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In the following sentence, should the word "doctor" be treated as a common noun, or should it begin with a capital letter?

The doctor will see you now.

  • In the general case, "doctor" is not a proper noun and should not generally be capitalized. With Dr. Who, however, it's more of a proper noun and should be capitalized. I can't quite put my finger on why, hence this is a comment rather than an answer. – phoog Jan 22 '16 at 18:05
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    It it's used as a title or a name, capitalize it; otherwise, don't. – deadrat Jan 22 '16 at 18:58
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    One could argue that "doctor" becomes a proper noun in "Mrs. Smith, Doctor will see you now," but that usage is uncommon in the US (though I believe that it's common in the UK). But when prefaced by "the" (and not part of a longer title), "doctor" is hardly ever a proper noun. – Hot Licks Jan 22 '16 at 23:17
  • The usual terminology for a noun that does not get capitalized is "common noun." – herisson Mar 23 '16 at 2:17
  • Doctor? Doctor who? – Arm the good guys in America Apr 26 '18 at 14:06
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When you can add a surname to the sentence, it should be capitalised;

Doctor Smith will see you now

When it is a job description, (usually prefixed with 'a' or 'the') leave it out;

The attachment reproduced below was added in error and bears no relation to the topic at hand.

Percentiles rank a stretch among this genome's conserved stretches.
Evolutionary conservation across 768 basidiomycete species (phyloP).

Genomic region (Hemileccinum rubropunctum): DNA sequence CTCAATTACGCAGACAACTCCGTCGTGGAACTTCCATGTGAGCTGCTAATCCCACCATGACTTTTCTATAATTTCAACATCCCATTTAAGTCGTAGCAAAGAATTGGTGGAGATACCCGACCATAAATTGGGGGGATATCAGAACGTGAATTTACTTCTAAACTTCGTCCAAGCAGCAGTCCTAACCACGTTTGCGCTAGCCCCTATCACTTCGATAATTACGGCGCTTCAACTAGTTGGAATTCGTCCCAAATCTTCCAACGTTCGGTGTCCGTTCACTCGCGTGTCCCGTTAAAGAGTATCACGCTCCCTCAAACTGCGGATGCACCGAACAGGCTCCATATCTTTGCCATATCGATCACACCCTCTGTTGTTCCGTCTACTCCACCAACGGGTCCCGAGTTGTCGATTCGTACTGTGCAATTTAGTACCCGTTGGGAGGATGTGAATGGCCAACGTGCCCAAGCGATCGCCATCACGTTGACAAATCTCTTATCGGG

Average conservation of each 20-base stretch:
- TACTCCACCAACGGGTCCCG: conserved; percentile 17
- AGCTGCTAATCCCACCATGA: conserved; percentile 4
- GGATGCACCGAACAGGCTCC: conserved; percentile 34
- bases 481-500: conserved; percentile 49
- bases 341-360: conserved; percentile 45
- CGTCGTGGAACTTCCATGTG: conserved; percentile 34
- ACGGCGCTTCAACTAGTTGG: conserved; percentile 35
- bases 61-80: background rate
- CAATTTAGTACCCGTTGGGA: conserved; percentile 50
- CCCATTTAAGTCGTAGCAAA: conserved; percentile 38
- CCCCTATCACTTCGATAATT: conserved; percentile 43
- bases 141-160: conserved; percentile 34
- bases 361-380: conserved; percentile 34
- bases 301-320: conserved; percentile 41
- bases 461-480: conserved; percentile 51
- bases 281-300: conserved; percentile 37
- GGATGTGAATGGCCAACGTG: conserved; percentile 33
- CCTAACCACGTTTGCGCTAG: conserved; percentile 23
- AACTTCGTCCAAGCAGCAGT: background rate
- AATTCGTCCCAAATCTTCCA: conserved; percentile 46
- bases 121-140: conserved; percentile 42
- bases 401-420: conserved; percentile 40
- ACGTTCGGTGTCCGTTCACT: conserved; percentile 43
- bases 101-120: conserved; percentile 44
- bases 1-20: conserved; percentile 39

The doctor will see you now.

Think of 'Doctor' as becoming part of someone's actual name, and so when it's used to address a specific person, treat it like a proper noun.

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It should always be capitalized when abbreviated to Dr., as in Dr. Trump.

It must never be capitalized if it's spelled out and not followed by a surname or Christian name. As in

"The doctor will see you now even though he doesn't really want to."

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    It's always capitalised when used as a prestigious title. 'The Doctor meets his old enemy, the Meddling Monk'. It's just rarely used as a prestigious title in everyday usage. However, Jane Straus, at GrammarBook.com conceded: 6a 'Capitalize a formal title when it is used as a direct address. The more formal the title, the more likely it is to be capitalized. Examples: Will you take my temperature, Doctor? We're sorry to report, Captain, that we're headed for choppy waters. That's what you say, mister. Good afternoon, sweetheart.' – Edwin Ashworth Jan 22 '16 at 23:49

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